Spin Boldak

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Spin Boldak
Empty fuel trucks heading towards the Friendship Gate at the Wesh-Chaman border crossing
Empty fuel trucks heading towards the Friendship Gate at the Wesh-Chaman border crossing
Spin Boldak is located in Afghanistan
Spin Boldak
Spin Boldak
Location in Afghanistan
Coordinates: 31°0′29″N 66°23′53″E / 31.00806°N 66.39806°E / 31.00806; 66.39806Coordinates: 31°0′29″N 66°23′53″E / 31.00806°N 66.39806°E / 31.00806; 66.39806
Country Afghanistan
DistrictSpin Boldak
4,009 ft (1,222 m)
Time zoneUTC+4:30

Spin Boldak (English: White desert) is a border town and the headquarters of Spin Boldak District in the southern Kandahar province of Afghanistan, next to the border with Pakistan. It is linked by a highway with the city of Kandahar to the north, and with Chaman and Quetta in Pakistan to the south. Spin Boldak has the second major port of entry between Afghanistan and Pakistan, the Wesh-Chaman border crossing. It is also a major transporting, shipping and receiving site between the two neighboring countries.

The district is populated mostly by Noorzai and Achakzai Pashtuns.[1]

Other names: Spīn Baldak, سپین بولدک, Spīn Būldak, Spīn Bōldak, Spin Baldak. Kandahar and Quetta are about 40 and 50 nmi (93 km) respectively distant by air, and have the closest medium-sized airports; Pishin, Pakistan has a small airport 40 nmi (74 km) to the east.[2]


With an influence from the local steppe climate, Spin Boldak features a hot semi-arid climate (Köppen BSh), characterised by little precipitation throughout the year. The average temperature in Spin Boldak is 19.7 °C, while the annual precipitation averages 217 mm. July is the hottest month of the year with an average temperature of 31.8 °C. The coldest month January has an average temperature of 6.9 °C.

Climate data for Spin Boldak
Month Jan Feb Mar Apr May Jun Jul Aug Sep Oct Nov Dec Year
Average high °C (°F) 13.9
Daily mean °C (°F) 6.9
Average low °C (°F) 0.0
Source: Climate-Data.org[3]

Insurgent Activity[edit]

In January, 2006, "a suicide bomber on a motorbike killed at least 20 people and wounded 20 more," according to one report. "The attacker drove the vehicle into a crowd watching a wrestling match and detonated a bomb, said Kandahar provincial Gov. Asadullah Khalid." The Taliban claimed responsibility for the attack.[4]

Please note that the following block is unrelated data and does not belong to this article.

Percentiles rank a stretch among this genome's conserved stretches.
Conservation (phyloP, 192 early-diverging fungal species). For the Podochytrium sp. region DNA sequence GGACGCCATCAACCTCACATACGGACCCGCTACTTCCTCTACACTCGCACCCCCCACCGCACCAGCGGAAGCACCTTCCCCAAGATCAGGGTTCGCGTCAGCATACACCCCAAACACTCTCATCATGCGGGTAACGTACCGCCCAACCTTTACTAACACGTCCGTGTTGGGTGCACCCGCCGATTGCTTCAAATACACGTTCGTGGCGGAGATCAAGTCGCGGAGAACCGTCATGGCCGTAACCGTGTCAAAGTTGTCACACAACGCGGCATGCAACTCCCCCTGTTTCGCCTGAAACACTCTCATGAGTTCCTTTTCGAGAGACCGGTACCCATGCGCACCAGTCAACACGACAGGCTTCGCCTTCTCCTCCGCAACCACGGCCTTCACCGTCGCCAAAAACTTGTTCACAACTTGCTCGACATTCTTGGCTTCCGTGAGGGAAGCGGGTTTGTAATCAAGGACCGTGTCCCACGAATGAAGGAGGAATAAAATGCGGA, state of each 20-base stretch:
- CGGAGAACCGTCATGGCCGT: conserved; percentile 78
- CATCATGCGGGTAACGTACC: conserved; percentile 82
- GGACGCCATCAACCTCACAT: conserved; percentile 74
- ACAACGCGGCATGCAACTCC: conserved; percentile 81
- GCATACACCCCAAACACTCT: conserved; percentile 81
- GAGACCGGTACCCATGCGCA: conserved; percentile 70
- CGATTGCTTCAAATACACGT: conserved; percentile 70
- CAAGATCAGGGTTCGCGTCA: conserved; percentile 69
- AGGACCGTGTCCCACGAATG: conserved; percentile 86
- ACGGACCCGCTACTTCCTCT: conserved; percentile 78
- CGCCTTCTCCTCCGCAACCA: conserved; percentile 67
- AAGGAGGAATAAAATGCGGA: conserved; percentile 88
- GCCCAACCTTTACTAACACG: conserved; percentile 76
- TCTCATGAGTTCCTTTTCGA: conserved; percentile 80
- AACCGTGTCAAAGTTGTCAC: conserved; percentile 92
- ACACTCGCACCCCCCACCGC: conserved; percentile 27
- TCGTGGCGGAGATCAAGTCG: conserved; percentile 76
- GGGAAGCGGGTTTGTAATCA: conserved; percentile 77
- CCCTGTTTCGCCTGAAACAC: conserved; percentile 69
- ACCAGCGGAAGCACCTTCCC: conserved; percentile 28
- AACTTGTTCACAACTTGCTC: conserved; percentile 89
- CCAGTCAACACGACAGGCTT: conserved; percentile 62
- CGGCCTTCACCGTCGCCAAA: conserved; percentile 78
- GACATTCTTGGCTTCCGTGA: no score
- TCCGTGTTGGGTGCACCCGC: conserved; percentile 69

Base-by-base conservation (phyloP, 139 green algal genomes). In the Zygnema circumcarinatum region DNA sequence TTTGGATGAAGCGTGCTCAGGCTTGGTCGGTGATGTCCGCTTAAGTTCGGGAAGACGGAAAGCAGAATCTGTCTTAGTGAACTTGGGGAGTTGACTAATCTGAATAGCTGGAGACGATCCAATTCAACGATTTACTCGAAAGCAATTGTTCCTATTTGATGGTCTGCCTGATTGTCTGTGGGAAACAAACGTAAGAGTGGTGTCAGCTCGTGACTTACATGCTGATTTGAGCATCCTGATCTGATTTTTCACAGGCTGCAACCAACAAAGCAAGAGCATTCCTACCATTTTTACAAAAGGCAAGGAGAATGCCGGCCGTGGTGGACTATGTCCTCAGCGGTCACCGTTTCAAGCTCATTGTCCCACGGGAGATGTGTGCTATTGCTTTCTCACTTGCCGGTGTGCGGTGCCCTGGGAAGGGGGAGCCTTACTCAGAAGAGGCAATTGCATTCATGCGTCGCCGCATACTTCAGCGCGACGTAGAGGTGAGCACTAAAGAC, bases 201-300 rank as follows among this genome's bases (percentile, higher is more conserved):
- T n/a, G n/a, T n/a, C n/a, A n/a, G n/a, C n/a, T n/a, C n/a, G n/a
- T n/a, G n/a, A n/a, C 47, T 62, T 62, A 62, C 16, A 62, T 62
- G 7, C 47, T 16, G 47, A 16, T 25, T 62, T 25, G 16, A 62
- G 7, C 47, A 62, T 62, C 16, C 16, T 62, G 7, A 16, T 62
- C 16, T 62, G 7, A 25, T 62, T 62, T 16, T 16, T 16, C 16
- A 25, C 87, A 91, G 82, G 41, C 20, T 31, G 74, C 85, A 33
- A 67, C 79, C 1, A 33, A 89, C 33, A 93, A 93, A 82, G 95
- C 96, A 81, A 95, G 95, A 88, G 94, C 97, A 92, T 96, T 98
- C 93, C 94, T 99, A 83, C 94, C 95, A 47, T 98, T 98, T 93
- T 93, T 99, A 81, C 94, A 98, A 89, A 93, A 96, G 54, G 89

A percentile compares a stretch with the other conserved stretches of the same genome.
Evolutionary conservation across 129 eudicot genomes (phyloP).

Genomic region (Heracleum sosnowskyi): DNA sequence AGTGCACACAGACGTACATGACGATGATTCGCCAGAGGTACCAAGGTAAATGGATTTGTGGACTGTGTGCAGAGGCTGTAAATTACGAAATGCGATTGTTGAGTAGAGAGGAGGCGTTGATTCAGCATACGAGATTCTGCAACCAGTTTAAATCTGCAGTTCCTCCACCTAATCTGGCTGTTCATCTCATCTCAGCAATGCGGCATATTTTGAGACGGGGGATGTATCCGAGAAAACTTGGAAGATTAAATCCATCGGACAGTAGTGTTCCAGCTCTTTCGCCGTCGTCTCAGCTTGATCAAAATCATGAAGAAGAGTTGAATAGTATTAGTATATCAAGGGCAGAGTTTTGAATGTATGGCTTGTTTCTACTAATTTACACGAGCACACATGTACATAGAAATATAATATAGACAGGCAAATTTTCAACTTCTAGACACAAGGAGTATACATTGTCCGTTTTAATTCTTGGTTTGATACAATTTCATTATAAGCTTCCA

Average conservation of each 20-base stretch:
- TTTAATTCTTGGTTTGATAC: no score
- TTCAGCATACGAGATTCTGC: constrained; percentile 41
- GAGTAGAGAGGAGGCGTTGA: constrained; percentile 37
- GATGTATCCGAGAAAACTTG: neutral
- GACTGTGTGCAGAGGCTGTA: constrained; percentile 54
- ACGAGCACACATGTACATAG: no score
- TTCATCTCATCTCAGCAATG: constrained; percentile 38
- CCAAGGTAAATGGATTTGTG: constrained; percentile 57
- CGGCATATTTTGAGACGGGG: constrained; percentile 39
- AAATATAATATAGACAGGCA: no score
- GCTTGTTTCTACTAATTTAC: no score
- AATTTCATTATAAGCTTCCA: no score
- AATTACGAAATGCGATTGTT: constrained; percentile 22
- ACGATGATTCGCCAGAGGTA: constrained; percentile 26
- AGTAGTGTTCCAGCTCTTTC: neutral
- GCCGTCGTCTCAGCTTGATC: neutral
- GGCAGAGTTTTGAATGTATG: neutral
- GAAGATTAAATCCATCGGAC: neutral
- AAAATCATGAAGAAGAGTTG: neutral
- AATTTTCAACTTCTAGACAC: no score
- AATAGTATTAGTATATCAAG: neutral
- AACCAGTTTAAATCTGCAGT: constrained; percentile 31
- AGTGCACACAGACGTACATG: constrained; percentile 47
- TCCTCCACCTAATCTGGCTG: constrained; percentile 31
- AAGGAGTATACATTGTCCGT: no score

The town was the site of a suicide bombing in February 2008 that killed 38 Afghans and injured several Canadian soldiers.[5]

In April 2010, three nephews of the former governor of Spin Boldak district, Hajji (or Haji[6]) Fazluddin Agha, aged 15, 13 and 12, were killed in a bomb attack. The bomb was attached to a donkey which was led to the checkpoint in front of the former governor's home and detonated by remote control. Hajji Fazluddin Agha, according to the report, is of one of President Hamid Karzai’s most important political allies in Kandahar, and had also served as Mr. Karzai's top campaign official in Kandahar Province. He was unhurt in the bombing, but two bystanders and two policemen were wounded.[7]


In 1891 the British extended the Indian Railways system (now Pakistan Railways) to the border town of Chaman via the Khojak Tunnel from Qilla Abdullah, from the east and thence south. The rails were not extended into Afghanistan to the north and west for political reasons. Spin Boldak, Afghanistan, is less than 10 km from Chaman, Pakistan.

Over much of the last century, there have been proposals to extend the Chaman line to Afghanistan and possibly beyond, passing through Spin Boldak. These proposals have the support of the current Afghan government. In July 2010, Pakistan and Afghanistan signed a Memorandum of understanding for going ahead with the laying of rail tracks between the two countries.[citation needed]

See also[edit]


  1. ^ "The Master of Spin Boldak: Undercover with Afghanistan’s drug-trafficking border police" by Matthieu Aikins, Harper's Magazine, December, 2009, p. 54. Retrieved 2010-04-20.
  2. ^ Falling Rain Map of Spin Buldak. Retrieved 2010-04-20.
  3. ^ "Climate: Spin Boldak - Climate-Data.org". Retrieved 9 September 2016.
  4. ^ "Taliban attacks kill at least 24 in Afghanistan", CBC News, January 16, 2006, 12:32 PM ET. Retrieved via Yahoo! Image 2010-04-20.
  5. ^ "Canadian troops blamed in blast that killed 38" by Stephanie Levitz, The Canadian Press, and Noor Khan thestar.com, February 18, 2008. Note: The Canadians were blamed by Asadullah Khalid only to the extent they ignored his warnings of the risk. Retrieved 2010-04-20.
  6. ^ "Explosives cache found in Kandahar as escalation of Taliban attacks feared" by Ethan Brown, Canwest News Service, May 2, 2010. Retrieved 2010-07-12.
  7. ^ "Deputy Mayor of Kandahar Is Killed" by Richard A. Oppel Jr. and Taimoor Shah; T. Shah reported from Kandahar; an employee of The Times contributed reporting from Khost, as did Sangar Rahimi from Kabul; Oppel reported and filed the story from Kabul; The New York Times, April 20, 2010. Deputy Mayor Azizullah Yarmal of Kandahar city was killed the same day in a separate incident. (A version of this article appeared in print on April 21, 2010, on page A6 of the New York edition. "A Killing Further Erodes Afghan Faith in Leaders.") Retrieved 2010-04-20, 2010-07-12.

External links[edit]